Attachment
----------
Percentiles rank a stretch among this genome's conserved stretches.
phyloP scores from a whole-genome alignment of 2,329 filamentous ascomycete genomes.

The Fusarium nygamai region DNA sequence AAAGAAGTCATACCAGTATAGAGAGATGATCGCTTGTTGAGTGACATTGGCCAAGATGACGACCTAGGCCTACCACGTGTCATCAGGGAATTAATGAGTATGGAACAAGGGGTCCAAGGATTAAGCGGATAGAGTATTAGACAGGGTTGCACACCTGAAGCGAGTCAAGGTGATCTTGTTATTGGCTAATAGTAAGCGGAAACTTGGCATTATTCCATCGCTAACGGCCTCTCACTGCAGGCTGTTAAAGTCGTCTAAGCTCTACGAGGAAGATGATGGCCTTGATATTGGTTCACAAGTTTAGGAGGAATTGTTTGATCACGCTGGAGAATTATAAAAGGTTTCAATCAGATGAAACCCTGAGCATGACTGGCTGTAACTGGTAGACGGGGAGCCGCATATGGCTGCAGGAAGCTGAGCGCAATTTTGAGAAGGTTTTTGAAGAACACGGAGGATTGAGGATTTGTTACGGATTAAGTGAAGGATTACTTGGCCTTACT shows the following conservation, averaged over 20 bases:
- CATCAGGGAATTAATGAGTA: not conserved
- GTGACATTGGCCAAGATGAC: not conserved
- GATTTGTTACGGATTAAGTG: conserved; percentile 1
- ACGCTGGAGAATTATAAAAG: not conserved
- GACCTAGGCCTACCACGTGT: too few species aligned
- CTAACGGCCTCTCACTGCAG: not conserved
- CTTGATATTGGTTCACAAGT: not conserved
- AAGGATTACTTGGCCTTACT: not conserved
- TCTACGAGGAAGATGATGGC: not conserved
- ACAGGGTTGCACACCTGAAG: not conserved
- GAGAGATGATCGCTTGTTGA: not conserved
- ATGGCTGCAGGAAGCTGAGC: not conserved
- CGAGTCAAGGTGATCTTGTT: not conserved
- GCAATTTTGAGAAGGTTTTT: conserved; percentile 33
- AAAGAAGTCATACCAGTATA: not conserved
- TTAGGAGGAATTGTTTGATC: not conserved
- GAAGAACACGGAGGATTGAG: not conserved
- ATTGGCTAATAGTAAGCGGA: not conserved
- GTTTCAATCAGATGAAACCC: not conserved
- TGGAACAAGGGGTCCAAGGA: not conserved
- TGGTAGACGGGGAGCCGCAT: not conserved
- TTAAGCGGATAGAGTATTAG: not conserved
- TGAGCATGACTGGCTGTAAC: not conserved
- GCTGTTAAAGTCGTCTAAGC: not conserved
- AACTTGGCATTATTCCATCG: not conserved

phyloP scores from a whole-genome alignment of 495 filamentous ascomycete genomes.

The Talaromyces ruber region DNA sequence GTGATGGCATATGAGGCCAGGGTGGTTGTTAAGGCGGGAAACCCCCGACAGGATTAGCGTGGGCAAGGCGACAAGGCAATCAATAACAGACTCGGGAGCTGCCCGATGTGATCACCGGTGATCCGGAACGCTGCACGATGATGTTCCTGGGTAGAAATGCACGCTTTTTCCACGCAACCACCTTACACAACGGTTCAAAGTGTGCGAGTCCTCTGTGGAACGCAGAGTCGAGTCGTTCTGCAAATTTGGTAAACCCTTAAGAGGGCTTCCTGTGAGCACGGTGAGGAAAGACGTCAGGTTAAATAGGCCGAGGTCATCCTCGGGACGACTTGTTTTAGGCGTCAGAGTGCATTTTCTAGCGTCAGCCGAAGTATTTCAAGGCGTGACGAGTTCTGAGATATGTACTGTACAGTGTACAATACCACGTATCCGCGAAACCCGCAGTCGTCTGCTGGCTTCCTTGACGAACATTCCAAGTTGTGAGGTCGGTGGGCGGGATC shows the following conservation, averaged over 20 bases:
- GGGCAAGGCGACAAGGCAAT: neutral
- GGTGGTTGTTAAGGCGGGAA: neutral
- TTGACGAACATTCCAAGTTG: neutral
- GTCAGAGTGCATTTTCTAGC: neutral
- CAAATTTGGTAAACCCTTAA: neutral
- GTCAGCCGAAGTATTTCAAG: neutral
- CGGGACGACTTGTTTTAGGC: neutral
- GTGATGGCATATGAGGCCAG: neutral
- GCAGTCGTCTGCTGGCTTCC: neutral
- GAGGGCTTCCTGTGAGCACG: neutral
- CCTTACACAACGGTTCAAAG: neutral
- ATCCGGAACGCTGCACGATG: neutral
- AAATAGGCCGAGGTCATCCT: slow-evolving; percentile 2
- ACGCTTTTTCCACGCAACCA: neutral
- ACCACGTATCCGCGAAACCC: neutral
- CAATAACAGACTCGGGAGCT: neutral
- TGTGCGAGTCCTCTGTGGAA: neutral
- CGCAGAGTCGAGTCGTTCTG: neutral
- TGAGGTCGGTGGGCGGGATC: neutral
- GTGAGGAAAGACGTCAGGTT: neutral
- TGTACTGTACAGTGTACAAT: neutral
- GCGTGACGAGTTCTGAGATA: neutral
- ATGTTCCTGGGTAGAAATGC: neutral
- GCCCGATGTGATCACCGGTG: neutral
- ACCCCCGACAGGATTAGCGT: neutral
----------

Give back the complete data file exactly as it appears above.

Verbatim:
Percentiles rank a stretch among this genome's conserved stretches.
phyloP scores from a whole-genome alignment of 2,329 filamentous ascomycete genomes.

The Fusarium nygamai region DNA sequence AAAGAAGTCATACCAGTATAGAGAGATGATCGCTTGTTGAGTGACATTGGCCAAGATGACGACCTAGGCCTACCACGTGTCATCAGGGAATTAATGAGTATGGAACAAGGGGTCCAAGGATTAAGCGGATAGAGTATTAGACAGGGTTGCACACCTGAAGCGAGTCAAGGTGATCTTGTTATTGGCTAATAGTAAGCGGAAACTTGGCATTATTCCATCGCTAACGGCCTCTCACTGCAGGCTGTTAAAGTCGTCTAAGCTCTACGAGGAAGATGATGGCCTTGATATTGGTTCACAAGTTTAGGAGGAATTGTTTGATCACGCTGGAGAATTATAAAAGGTTTCAATCAGATGAAACCCTGAGCATGACTGGCTGTAACTGGTAGACGGGGAGCCGCATATGGCTGCAGGAAGCTGAGCGCAATTTTGAGAAGGTTTTTGAAGAACACGGAGGATTGAGGATTTGTTACGGATTAAGTGAAGGATTACTTGGCCTTACT shows the following conservation, averaged over 20 bases:
- CATCAGGGAATTAATGAGTA: not conserved
- GTGACATTGGCCAAGATGAC: not conserved
- GATTTGTTACGGATTAAGTG: conserved; percentile 1
- ACGCTGGAGAATTATAAAAG: not conserved
- GACCTAGGCCTACCACGTGT: too few species aligned
- CTAACGGCCTCTCACTGCAG: not conserved
- CTTGATATTGGTTCACAAGT: not conserved
- AAGGATTACTTGGCCTTACT: not conserved
- TCTACGAGGAAGATGATGGC: not conserved
- ACAGGGTTGCACACCTGAAG: not conserved
- GAGAGATGATCGCTTGTTGA: not conserved
- ATGGCTGCAGGAAGCTGAGC: not conserved
- CGAGTCAAGGTGATCTTGTT: not conserved
- GCAATTTTGAGAAGGTTTTT: conserved; percentile 33
- AAAGAAGTCATACCAGTATA: not conserved
- TTAGGAGGAATTGTTTGATC: not conserved
- GAAGAACACGGAGGATTGAG: not conserved
- ATTGGCTAATAGTAAGCGGA: not conserved
- GTTTCAATCAGATGAAACCC: not conserved
- TGGAACAAGGGGTCCAAGGA: not conserved
- TGGTAGACGGGGAGCCGCAT: not conserved
- TTAAGCGGATAGAGTATTAG: not conserved
- TGAGCATGACTGGCTGTAAC: not conserved
- GCTGTTAAAGTCGTCTAAGC: not conserved
- AACTTGGCATTATTCCATCG: not conserved

phyloP scores from a whole-genome alignment of 495 filamentous ascomycete genomes.

The Talaromyces ruber region DNA sequence GTGATGGCATATGAGGCCAGGGTGGTTGTTAAGGCGGGAAACCCCCGACAGGATTAGCGTGGGCAAGGCGACAAGGCAATCAATAACAGACTCGGGAGCTGCCCGATGTGATCACCGGTGATCCGGAACGCTGCACGATGATGTTCCTGGGTAGAAATGCACGCTTTTTCCACGCAACCACCTTACACAACGGTTCAAAGTGTGCGAGTCCTCTGTGGAACGCAGAGTCGAGTCGTTCTGCAAATTTGGTAAACCCTTAAGAGGGCTTCCTGTGAGCACGGTGAGGAAAGACGTCAGGTTAAATAGGCCGAGGTCATCCTCGGGACGACTTGTTTTAGGCGTCAGAGTGCATTTTCTAGCGTCAGCCGAAGTATTTCAAGGCGTGACGAGTTCTGAGATATGTACTGTACAGTGTACAATACCACGTATCCGCGAAACCCGCAGTCGTCTGCTGGCTTCCTTGACGAACATTCCAAGTTGTGAGGTCGGTGGGCGGGATC shows the following conservation, averaged over 20 bases:
- GGGCAAGGCGACAAGGCAAT: neutral
- GGTGGTTGTTAAGGCGGGAA: neutral
- TTGACGAACATTCCAAGTTG: neutral
- GTCAGAGTGCATTTTCTAGC: neutral
- CAAATTTGGTAAACCCTTAA: neutral
- GTCAGCCGAAGTATTTCAAG: neutral
- CGGGACGACTTGTTTTAGGC: neutral
- GTGATGGCATATGAGGCCAG: neutral
- GCAGTCGTCTGCTGGCTTCC: neutral
- GAGGGCTTCCTGTGAGCACG: neutral
- CCTTACACAACGGTTCAAAG: neutral
- ATCCGGAACGCTGCACGATG: neutral
- AAATAGGCCGAGGTCATCCT: slow-evolving; percentile 2
- ACGCTTTTTCCACGCAACCA: neutral
- ACCACGTATCCGCGAAACCC: neutral
- CAATAACAGACTCGGGAGCT: neutral
- TGTGCGAGTCCTCTGTGGAA: neutral
- CGCAGAGTCGAGTCGTTCTG: neutral
- TGAGGTCGGTGGGCGGGATC: neutral
- GTGAGGAAAGACGTCAGGTT: neutral
- TGTACTGTACAGTGTACAAT: neutral
- GCGTGACGAGTTCTGAGATA: neutral
- ATGTTCCTGGGTAGAAATGC: neutral
- GCCCGATGTGATCACCGGTG: neutral
- ACCCCCGACAGGATTAGCGT: neutral